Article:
Part 2, February 2018 (aged 68):

An update on my progress after I fell ill with autoimmune encephalitis in January 2016.


I feel that I have come a long way since my illness in January 2016 and I am sure my family and friends would agree on this. Some days I feel 100%, but I know I am not yet back to normal. I still get bad days, particularly days of anger - sometimes intense; others of fatigue and occasionally periods of feeling very, very low (but not depressed). Also periods where my breathing is somewhat laboured. Despite these issues, I am obviously a very lucky person to have come through the combined illnesses as I have and without too many after-effects. I have registered with the Encephalitis Society, and read their literature and factsheets, and have compared my experiences with their observations and suggestions, as outlined below. I have found this site both informative and beneficial.


As mentioned above, I do get occasional 'anger' days, and have tried to rationalise/determine the reason behind them, with reference to the Society’s Managing Anger After Encephalitis factsheet. This 'anger' tends to manifest itself as a desire to lash out violently at inanimate objects.

A: Anticipate I have always had a temper of sorts, getting annoyed at little things but funnily enough not at major issues. Therefore, I am not really able to anticipate problems but have to deal with them when they arise. I have had many major issues over the years, and although keeping my family informed, I have usually kept the worst aspects to myself. I don’t believe a problem shared is a problem halved, believing instead that it actually multiplies the problem. I accept that this not the case in medical issues, and on these occasions I always endeavour to provide as much information as possible. With major issues, I am a 'I must knuckle down and find a way to resolve the problem and act upon it' type of person. In general terms, I can usually find a way to resolve matters.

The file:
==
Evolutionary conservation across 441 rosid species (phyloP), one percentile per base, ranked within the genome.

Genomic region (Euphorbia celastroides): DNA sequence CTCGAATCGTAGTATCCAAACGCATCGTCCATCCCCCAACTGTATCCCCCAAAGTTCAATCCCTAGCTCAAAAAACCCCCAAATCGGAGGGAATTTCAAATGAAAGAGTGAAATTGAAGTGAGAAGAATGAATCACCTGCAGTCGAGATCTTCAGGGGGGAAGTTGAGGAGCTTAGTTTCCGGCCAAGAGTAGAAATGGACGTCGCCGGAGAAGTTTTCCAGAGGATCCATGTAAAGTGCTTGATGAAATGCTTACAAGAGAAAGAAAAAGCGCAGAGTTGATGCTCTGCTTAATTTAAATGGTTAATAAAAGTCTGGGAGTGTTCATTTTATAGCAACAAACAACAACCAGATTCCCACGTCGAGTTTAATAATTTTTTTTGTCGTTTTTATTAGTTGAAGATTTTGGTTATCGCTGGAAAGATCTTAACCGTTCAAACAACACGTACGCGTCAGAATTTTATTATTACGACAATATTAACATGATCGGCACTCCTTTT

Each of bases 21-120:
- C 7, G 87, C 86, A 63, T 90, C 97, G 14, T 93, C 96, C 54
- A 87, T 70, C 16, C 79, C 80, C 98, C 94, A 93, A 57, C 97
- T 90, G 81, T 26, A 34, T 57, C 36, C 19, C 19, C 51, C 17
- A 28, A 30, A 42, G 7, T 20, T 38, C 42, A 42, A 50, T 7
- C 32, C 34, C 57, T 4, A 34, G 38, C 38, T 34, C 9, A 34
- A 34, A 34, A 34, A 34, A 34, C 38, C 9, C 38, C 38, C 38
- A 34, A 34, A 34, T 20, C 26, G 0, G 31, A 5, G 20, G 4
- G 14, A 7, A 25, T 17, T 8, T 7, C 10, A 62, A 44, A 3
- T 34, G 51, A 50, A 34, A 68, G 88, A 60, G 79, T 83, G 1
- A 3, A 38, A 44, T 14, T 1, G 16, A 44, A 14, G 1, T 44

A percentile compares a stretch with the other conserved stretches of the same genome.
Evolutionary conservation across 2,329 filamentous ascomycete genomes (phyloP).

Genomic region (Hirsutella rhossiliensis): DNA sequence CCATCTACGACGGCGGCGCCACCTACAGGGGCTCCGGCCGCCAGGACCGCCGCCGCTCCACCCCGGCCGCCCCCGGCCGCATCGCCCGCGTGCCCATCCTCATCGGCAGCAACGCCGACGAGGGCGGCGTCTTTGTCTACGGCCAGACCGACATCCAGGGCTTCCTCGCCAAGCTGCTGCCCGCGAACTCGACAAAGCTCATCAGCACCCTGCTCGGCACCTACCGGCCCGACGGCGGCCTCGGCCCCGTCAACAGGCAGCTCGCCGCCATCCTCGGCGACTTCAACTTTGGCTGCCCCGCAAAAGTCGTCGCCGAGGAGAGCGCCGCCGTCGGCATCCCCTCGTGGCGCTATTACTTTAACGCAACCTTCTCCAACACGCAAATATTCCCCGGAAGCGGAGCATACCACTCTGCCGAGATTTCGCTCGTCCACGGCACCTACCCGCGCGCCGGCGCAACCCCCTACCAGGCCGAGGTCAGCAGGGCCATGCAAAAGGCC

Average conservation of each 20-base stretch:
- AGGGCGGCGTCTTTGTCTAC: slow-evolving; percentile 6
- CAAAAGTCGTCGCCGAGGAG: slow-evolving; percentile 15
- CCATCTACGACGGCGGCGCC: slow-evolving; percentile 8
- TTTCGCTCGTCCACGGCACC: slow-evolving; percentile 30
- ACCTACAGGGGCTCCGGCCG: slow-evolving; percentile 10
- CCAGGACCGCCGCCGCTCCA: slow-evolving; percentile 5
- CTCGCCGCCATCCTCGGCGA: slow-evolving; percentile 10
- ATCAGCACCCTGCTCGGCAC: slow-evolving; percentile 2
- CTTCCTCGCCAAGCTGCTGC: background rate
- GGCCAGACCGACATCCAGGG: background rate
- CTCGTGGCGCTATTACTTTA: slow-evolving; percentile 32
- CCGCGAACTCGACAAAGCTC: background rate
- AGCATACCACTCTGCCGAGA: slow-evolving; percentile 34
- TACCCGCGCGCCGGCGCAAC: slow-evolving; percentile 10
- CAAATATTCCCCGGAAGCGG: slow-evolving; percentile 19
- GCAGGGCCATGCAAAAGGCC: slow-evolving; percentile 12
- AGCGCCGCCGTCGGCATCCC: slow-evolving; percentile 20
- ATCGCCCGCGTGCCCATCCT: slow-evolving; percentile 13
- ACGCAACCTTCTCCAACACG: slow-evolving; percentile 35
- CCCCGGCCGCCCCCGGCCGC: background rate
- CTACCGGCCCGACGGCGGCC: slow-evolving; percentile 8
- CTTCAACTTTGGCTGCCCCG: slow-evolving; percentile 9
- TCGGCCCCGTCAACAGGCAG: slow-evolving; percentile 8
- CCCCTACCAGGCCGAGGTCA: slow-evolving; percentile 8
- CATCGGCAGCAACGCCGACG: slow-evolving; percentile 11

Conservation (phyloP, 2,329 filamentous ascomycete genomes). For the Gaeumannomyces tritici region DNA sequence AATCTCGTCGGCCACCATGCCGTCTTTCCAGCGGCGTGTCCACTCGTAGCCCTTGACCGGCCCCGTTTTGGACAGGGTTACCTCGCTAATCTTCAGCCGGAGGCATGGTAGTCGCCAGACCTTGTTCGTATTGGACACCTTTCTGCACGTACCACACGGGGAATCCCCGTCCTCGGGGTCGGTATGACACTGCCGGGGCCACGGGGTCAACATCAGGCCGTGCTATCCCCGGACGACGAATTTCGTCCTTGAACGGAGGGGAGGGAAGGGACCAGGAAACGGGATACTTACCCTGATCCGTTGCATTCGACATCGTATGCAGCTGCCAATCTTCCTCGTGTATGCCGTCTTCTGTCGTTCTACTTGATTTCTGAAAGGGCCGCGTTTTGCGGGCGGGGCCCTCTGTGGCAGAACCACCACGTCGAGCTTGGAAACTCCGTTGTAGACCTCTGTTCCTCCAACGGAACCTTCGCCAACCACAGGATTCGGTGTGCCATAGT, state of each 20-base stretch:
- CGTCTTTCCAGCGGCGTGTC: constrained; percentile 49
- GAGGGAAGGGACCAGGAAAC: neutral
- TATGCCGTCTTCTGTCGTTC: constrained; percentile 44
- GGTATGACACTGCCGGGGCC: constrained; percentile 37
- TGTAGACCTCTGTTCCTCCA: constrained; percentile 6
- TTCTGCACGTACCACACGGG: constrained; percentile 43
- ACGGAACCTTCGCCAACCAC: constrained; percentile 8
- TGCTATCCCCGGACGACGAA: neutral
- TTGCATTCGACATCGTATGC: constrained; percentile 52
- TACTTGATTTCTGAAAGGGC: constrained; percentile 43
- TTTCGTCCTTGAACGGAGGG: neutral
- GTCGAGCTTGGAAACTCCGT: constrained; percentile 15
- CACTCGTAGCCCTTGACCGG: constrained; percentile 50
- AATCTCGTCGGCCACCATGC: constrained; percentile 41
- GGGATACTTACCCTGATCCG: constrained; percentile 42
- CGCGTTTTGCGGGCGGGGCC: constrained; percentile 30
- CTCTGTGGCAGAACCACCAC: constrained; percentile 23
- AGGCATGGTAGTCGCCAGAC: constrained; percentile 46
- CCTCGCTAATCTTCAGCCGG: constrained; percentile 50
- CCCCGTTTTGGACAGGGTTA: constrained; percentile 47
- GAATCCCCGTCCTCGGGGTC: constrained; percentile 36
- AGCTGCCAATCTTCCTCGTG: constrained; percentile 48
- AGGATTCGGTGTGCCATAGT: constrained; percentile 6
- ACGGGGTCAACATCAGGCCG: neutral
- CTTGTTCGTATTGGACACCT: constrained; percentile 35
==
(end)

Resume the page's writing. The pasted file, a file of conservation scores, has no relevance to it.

N: Notice I now find I can spot on-coming anger fairly quickly. Golf in particular is an exasperating game at times and can lead to a build-up of anger, but this is easily noticed and I can take immediate steps to minimise it.

G: Go through a 'temper routine' This is not something that works with me.

E: Extract As soon as I feel the anger coming on, I extract myself from the situation as soon as possible, and have informed family, friends and golf colleagues alike that if I suddenly depart from an activity what the likely reason will be.

R: Record To date, I have not recorded these instances – this is the first attempt at putting issues down on paper. As suggested in the Encephalitis Society fact sheet, to try and minimise these occurrences, I do a fair amount of regular physical exercise and relaxation, as outlined below.


With regard to health, I have always been reasonably fit and active, with my early working career and leisure activities providing plenty of exercise and fitness. My consultant stated that had I not been a very fit person, I would probably not have survived. I list below most of my now regular activities.

Physical activities:

Golf I play golf on a regular basis – normally twice a week (weather permitting), all year round.

Curling I play approximately 20 to 25 games a year throughout the winter months.

Gardening This is a constant chore, more so in the months leading up to winter, gathering leaves, pruning, mowing lawns, etc, and on average I probable spend 60 to 90 minutes a day doing it. In a way, it is also relaxing. Many years ago when my business was in serious trouble and I was very close to bankruptcy, I found that mindless gardening such as weeding, pruning, cutting grass, etc was very therapeutic. I find the same effect now.

Walking I had been doing a brisk walk (of about 2 miles) around the village where I live on a regular basis, but this has tailed off recently. Obviously I do a fair bit of walking around the golf course. My wife had a new knee seven months ago, and now that she feels able we do intend to do more walking.

The Society of High Constables of Edinburgh I am an active member of this long-standing society (since 1611), attending various society events and ward meetings/outings. I am also the secretary/treasurer of the society’s golf club, which involves a lot of administration as well as actual golfing. I am also an active member of the society’s curling club.

Fishing I enjoy a few days of fishing for rainbow trout each year. It is not very active but is relaxing, and gives me the enjoyment of the fresh air and good company, plus the added bonus of fresh fish for the family.

Grandkids I collect them from school one day a week and take them back to our house where we inevitably indulge in some 'rough wrestling' play activities – good fun which we all enjoy.

Holidays Cruising, both sea and now river, is a favourite type of holiday for Carol and I, and we do a fair bit of walking on the various trips available and locations visited.